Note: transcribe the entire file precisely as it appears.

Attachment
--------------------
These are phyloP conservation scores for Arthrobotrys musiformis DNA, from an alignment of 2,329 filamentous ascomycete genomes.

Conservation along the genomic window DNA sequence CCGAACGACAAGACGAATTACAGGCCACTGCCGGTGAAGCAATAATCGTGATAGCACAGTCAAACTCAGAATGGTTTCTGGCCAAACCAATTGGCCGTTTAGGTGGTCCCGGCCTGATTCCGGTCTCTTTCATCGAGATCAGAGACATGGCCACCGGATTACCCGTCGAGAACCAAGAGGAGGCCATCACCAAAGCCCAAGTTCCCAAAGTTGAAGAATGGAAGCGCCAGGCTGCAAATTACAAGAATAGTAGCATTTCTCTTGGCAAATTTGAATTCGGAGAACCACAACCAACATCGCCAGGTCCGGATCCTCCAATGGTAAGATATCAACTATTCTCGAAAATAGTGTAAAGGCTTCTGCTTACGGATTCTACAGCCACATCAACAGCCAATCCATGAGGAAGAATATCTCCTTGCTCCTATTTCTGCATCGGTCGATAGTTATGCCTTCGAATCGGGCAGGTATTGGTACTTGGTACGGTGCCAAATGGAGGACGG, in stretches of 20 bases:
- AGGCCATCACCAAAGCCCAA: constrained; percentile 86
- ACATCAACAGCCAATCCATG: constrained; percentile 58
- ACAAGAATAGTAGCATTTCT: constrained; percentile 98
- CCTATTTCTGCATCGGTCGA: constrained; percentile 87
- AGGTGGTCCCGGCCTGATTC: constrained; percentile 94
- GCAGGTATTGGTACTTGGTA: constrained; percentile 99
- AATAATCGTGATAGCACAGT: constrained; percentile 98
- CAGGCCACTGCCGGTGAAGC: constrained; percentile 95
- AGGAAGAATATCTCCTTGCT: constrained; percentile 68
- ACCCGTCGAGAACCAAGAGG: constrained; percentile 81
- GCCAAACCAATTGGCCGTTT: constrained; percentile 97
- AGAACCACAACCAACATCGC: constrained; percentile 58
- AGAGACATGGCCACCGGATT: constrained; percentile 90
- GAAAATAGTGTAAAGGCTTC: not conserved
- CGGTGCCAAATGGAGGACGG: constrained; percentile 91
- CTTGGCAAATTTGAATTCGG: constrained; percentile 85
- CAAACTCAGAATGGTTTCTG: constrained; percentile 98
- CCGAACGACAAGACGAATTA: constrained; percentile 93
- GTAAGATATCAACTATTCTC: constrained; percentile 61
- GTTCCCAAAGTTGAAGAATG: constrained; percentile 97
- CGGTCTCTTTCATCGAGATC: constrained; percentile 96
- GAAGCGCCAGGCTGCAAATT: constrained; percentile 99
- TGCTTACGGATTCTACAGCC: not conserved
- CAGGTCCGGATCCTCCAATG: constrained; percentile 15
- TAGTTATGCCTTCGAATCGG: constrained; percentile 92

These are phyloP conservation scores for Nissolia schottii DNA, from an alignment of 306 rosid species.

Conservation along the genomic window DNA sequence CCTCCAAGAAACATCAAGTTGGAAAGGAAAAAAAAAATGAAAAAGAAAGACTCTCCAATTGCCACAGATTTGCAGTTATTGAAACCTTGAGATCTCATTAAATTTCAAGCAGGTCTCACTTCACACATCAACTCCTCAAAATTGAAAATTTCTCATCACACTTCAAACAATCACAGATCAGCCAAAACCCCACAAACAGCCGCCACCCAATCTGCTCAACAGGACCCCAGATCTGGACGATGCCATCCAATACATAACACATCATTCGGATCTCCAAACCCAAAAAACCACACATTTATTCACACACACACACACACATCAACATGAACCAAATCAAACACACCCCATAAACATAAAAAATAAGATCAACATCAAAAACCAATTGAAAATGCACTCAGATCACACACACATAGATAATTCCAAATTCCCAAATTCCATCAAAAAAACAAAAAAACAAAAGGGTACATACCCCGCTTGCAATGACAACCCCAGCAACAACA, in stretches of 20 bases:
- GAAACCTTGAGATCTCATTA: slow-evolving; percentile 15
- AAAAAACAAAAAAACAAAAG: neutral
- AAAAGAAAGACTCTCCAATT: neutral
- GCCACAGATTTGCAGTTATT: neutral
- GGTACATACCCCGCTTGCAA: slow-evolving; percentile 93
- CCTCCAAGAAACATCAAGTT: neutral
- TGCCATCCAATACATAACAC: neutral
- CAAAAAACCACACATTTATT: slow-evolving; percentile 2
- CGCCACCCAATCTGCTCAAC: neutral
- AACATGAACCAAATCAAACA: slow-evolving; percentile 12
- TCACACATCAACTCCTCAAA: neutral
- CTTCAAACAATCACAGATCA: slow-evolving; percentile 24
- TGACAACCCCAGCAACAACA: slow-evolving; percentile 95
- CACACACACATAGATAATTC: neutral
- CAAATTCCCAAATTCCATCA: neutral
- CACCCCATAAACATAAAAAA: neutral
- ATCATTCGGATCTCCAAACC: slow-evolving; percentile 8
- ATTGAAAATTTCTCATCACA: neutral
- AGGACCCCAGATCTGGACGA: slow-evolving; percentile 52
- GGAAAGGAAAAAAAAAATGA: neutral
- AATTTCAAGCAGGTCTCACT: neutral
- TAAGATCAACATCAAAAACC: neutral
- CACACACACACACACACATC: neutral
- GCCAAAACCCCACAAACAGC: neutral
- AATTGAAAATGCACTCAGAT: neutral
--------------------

These are phyloP conservation scores for Arthrobotrys musiformis DNA, from an alignment of 2,329 filamentous ascomycete genomes.

Conservation along the genomic window DNA sequence CCGAACGACAAGACGAATTACAGGCCACTGCCGGTGAAGCAATAATCGTGATAGCACAGTCAAACTCAGAATGGTTTCTGGCCAAACCAATTGGCCGTTTAGGTGGTCCCGGCCTGATTCCGGTCTCTTTCATCGAGATCAGAGACATGGCCACCGGATTACCCGTCGAGAACCAAGAGGAGGCCATCACCAAAGCCCAAGTTCCCAAAGTTGAAGAATGGAAGCGCCAGGCTGCAAATTACAAGAATAGTAGCATTTCTCTTGGCAAATTTGAATTCGGAGAACCACAACCAACATCGCCAGGTCCGGATCCTCCAATGGTAAGATATCAACTATTCTCGAAAATAGTGTAAAGGCTTCTGCTTACGGATTCTACAGCCACATCAACAGCCAATCCATGAGGAAGAATATCTCCTTGCTCCTATTTCTGCATCGGTCGATAGTTATGCCTTCGAATCGGGCAGGTATTGGTACTTGGTACGGTGCCAAATGGAGGACGG, in stretches of 20 bases:
- AGGCCATCACCAAAGCCCAA: constrained; percentile 86
- ACATCAACAGCCAATCCATG: constrained; percentile 58
- ACAAGAATAGTAGCATTTCT: constrained; percentile 98
- CCTATTTCTGCATCGGTCGA: constrained; percentile 87
- AGGTGGTCCCGGCCTGATTC: constrained; percentile 94
- GCAGGTATTGGTACTTGGTA: constrained; percentile 99
- AATAATCGTGATAGCACAGT: constrained; percentile 98
- CAGGCCACTGCCGGTGAAGC: constrained; percentile 95
- AGGAAGAATATCTCCTTGCT: constrained; percentile 68
- ACCCGTCGAGAACCAAGAGG: constrained; percentile 81
- GCCAAACCAATTGGCCGTTT: constrained; percentile 97
- AGAACCACAACCAACATCGC: constrained; percentile 58
- AGAGACATGGCCACCGGATT: constrained; percentile 90
- GAAAATAGTGTAAAGGCTTC: not conserved
- CGGTGCCAAATGGAGGACGG: constrained; percentile 91
- CTTGGCAAATTTGAATTCGG: constrained; percentile 85
- CAAACTCAGAATGGTTTCTG: constrained; percentile 98
- CCGAACGACAAGACGAATTA: constrained; percentile 93
- GTAAGATATCAACTATTCTC: constrained; percentile 61
- GTTCCCAAAGTTGAAGAATG: constrained; percentile 97
- CGGTCTCTTTCATCGAGATC: constrained; percentile 96
- GAAGCGCCAGGCTGCAAATT: constrained; percentile 99
- TGCTTACGGATTCTACAGCC: not conserved
- CAGGTCCGGATCCTCCAATG: constrained; percentile 15
- TAGTTATGCCTTCGAATCGG: constrained; percentile 92

These are phyloP conservation scores for Nissolia schottii DNA, from an alignment of 306 rosid species.

Conservation along the genomic window DNA sequence CCTCCAAGAAACATCAAGTTGGAAAGGAAAAAAAAAATGAAAAAGAAAGACTCTCCAATTGCCACAGATTTGCAGTTATTGAAACCTTGAGATCTCATTAAATTTCAAGCAGGTCTCACTTCACACATCAACTCCTCAAAATTGAAAATTTCTCATCACACTTCAAACAATCACAGATCAGCCAAAACCCCACAAACAGCCGCCACCCAATCTGCTCAACAGGACCCCAGATCTGGACGATGCCATCCAATACATAACACATCATTCGGATCTCCAAACCCAAAAAACCACACATTTATTCACACACACACACACACATCAACATGAACCAAATCAAACACACCCCATAAACATAAAAAATAAGATCAACATCAAAAACCAATTGAAAATGCACTCAGATCACACACACATAGATAATTCCAAATTCCCAAATTCCATCAAAAAAACAAAAAAACAAAAGGGTACATACCCCGCTTGCAATGACAACCCCAGCAACAACA, in stretches of 20 bases:
- GAAACCTTGAGATCTCATTA: slow-evolving; percentile 15
- AAAAAACAAAAAAACAAAAG: neutral
- AAAAGAAAGACTCTCCAATT: neutral
- GCCACAGATTTGCAGTTATT: neutral
- GGTACATACCCCGCTTGCAA: slow-evolving; percentile 93
- CCTCCAAGAAACATCAAGTT: neutral
- TGCCATCCAATACATAACAC: neutral
- CAAAAAACCACACATTTATT: slow-evolving; percentile 2
- CGCCACCCAATCTGCTCAAC: neutral
- AACATGAACCAAATCAAACA: slow-evolving; percentile 12
- TCACACATCAACTCCTCAAA: neutral
- CTTCAAACAATCACAGATCA: slow-evolving; percentile 24
- TGACAACCCCAGCAACAACA: slow-evolving; percentile 95
- CACACACACATAGATAATTC: neutral
- CAAATTCCCAAATTCCATCA: neutral
- CACCCCATAAACATAAAAAA: neutral
- ATCATTCGGATCTCCAAACC: slow-evolving; percentile 8
- ATTGAAAATTTCTCATCACA: neutral
- AGGACCCCAGATCTGGACGA: slow-evolving; percentile 52
- GGAAAGGAAAAAAAAAATGA: neutral
- AATTTCAAGCAGGTCTCACT: neutral
- TAAGATCAACATCAAAAACC: neutral
- CACACACACACACACACATC: neutral
- GCCAAAACCCCACAAACAGC: neutral
- AATTGAAAATGCACTCAGAT: neutral